Even though we’re nearing the end of winter, some of us might be feeling the distress of lack of sunlight, bone chilling temperatures and exhausted immune systems from battling colds or flu during the season. Now is the time to revitalize our senses and cleanse our inner selves.
“Ginger in warm water or smoothies alike is a great way to warm up this time of year,” says Cheryl Moffatt, Holistic Nutritionist and Manager at Nutrition Plus Community Health Market in Barrie.
Instead of gingerbread cookies and houses, there are countless ways to use ginger to warm your soul, cleanse your digestive system, ease your stomach, add substantial antioxidants and stabilize your blood sugar levels.
“Over the years ginger has been used to help digestive issues. Greeks would eat ginger wrapped in bread. Eventually, ginger was added to the dough and became a favourite for many – gingerbread,” says Moffatt.
Ginger can be easily added to your daily routine by grating it fresh and steeping it in a cup of hot water, or you can take it in a capsule form after a meal if you feel bloated, says Kassandra Nelson, Supplements Advisor at Gaudaur Natural Foods in Orillia.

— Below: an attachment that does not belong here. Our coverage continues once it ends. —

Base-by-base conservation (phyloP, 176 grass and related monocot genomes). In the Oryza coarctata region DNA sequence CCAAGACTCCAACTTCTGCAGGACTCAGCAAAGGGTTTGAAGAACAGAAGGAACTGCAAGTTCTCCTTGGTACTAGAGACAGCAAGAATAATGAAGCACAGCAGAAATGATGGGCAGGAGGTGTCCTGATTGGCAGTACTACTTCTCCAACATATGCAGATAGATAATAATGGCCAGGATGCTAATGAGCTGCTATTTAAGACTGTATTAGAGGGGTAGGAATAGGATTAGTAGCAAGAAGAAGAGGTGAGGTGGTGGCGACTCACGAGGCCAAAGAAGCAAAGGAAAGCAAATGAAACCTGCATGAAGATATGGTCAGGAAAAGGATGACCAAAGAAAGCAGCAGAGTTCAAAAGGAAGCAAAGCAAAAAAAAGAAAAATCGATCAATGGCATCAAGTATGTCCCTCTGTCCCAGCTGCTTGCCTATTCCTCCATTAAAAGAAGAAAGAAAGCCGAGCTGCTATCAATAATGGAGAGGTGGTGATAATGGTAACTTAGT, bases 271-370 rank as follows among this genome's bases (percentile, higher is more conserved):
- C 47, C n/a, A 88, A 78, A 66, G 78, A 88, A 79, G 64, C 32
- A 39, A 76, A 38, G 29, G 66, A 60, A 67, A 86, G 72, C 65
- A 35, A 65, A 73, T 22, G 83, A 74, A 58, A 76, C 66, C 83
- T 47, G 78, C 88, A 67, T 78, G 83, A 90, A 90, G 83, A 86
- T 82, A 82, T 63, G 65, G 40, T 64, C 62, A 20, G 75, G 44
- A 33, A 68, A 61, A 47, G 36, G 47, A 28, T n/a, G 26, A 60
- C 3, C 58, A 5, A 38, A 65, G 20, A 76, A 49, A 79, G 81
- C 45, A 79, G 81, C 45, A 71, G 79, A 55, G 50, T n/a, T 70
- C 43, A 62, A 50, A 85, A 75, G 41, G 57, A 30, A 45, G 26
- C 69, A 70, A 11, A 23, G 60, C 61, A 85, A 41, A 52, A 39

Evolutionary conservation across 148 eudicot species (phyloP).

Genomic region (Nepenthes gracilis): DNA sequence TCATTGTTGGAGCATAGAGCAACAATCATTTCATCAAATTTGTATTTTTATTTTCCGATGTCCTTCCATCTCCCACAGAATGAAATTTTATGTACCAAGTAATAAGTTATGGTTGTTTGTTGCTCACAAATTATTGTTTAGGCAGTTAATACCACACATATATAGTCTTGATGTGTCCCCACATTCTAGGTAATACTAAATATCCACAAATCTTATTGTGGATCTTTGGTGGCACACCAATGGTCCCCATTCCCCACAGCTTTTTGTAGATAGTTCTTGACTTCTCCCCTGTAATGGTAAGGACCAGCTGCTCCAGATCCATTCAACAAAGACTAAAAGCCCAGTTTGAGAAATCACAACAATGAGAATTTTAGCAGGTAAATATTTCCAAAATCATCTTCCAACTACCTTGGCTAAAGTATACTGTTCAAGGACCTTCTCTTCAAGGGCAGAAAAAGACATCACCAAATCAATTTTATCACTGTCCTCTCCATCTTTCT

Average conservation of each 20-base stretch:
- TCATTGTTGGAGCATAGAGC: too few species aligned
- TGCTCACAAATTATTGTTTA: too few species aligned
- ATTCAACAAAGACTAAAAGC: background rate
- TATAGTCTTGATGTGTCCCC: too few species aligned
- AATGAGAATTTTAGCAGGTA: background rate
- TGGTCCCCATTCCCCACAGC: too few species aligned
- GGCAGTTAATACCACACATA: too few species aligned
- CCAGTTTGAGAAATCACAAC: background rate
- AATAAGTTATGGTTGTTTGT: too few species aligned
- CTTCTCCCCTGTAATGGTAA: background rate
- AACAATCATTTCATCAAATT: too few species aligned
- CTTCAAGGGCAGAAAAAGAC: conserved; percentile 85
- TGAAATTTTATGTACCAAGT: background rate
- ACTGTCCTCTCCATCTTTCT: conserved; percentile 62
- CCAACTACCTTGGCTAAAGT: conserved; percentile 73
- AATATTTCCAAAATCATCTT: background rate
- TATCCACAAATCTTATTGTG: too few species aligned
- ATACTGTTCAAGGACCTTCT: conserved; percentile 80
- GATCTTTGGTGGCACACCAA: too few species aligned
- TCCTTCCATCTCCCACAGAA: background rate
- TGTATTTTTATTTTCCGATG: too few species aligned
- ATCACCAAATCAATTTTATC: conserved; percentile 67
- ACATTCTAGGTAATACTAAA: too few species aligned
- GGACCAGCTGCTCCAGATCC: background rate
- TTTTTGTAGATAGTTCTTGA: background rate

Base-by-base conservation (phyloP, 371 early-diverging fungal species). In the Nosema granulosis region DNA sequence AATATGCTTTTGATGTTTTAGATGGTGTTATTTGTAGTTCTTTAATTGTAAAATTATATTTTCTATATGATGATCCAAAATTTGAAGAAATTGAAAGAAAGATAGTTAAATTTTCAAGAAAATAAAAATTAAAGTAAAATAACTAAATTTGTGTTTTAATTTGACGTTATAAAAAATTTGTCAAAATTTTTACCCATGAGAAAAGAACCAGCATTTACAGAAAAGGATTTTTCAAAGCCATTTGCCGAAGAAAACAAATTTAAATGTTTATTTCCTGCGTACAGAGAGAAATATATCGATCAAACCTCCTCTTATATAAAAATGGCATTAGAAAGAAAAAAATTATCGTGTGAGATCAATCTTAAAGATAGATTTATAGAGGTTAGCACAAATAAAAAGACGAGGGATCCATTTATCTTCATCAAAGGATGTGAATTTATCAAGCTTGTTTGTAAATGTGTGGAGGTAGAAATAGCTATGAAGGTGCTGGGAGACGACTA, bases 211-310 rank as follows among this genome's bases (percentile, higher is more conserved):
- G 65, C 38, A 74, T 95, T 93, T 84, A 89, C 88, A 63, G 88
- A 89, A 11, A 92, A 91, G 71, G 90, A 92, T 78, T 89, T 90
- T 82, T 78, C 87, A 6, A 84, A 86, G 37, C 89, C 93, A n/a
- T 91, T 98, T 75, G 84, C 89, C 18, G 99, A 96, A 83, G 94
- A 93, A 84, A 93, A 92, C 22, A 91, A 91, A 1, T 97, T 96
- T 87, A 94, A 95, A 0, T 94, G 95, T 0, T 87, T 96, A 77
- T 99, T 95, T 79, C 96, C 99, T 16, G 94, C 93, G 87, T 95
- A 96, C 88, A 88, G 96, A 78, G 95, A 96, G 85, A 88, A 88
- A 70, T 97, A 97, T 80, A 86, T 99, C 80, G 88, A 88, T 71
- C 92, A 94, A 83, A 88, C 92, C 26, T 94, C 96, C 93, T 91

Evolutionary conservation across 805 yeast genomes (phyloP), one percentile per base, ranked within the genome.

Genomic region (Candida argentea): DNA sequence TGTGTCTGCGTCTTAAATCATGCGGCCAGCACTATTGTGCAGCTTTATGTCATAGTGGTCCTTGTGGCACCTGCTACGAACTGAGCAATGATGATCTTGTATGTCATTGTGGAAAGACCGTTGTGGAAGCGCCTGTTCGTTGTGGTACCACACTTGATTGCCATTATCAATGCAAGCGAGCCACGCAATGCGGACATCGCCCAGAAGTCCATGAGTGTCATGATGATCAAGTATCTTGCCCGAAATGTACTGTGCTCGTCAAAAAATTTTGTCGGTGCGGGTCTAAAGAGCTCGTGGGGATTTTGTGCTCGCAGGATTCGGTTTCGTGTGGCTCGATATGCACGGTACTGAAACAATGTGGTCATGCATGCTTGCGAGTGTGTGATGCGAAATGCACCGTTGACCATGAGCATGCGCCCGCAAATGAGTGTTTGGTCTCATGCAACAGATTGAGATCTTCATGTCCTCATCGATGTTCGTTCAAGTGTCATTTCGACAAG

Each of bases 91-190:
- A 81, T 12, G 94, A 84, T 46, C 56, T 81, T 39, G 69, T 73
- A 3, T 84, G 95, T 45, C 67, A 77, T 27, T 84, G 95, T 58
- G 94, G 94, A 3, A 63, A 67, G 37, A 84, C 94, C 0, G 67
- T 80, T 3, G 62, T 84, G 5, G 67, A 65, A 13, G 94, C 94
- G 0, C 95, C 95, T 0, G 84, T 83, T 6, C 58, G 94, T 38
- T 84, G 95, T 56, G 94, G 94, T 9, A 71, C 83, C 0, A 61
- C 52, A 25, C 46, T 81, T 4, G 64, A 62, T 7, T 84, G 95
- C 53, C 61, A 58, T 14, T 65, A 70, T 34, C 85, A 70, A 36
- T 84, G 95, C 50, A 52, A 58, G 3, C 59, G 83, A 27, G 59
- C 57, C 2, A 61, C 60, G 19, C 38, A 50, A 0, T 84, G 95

“Fresh ginger can fight infection. That’s why it’s used in a lot of cold remedies,” explains Nelson. “It’s also good for inflammation, pain, relaxation, menstrual cramps and arthritis (especially when mixed with turmeric and curcumin).”
There are a variety of ways you can enjoy the health benefits of ginger. You can grate fresh ginger root into a smoothie, or use ginger puree in soup. “Ginger is very gentle. It’s something you can eat that won’t affect your system like some herbs,” says Nelson.
Also, fresh ginger combines nicely with a stir-fry dish or fish. Homemade ginger muffins or loaf make a great easy on-the-go breakfast in the morning, especially for kids racing out the door to catch the bus or run those few blocks to school.
Just like most natural and modern medicinal remedies, there are some people who should consult their doctor or healthcare practitioner before consuming ginger based on their particular health issues and prescribed medication.
“A lot of pregnant women use it. There’s not a lot women can take when pregnant,” Nelson says. Throughout history, ginger has been used in South East Asian regions such as India and China as well as Rome and various tropical areas for treatment of ailments including nausea and colic.
With a rich history, numerous health benefits and accessibility, ginger can easily fit into your daily routine and spice up your winter blahs.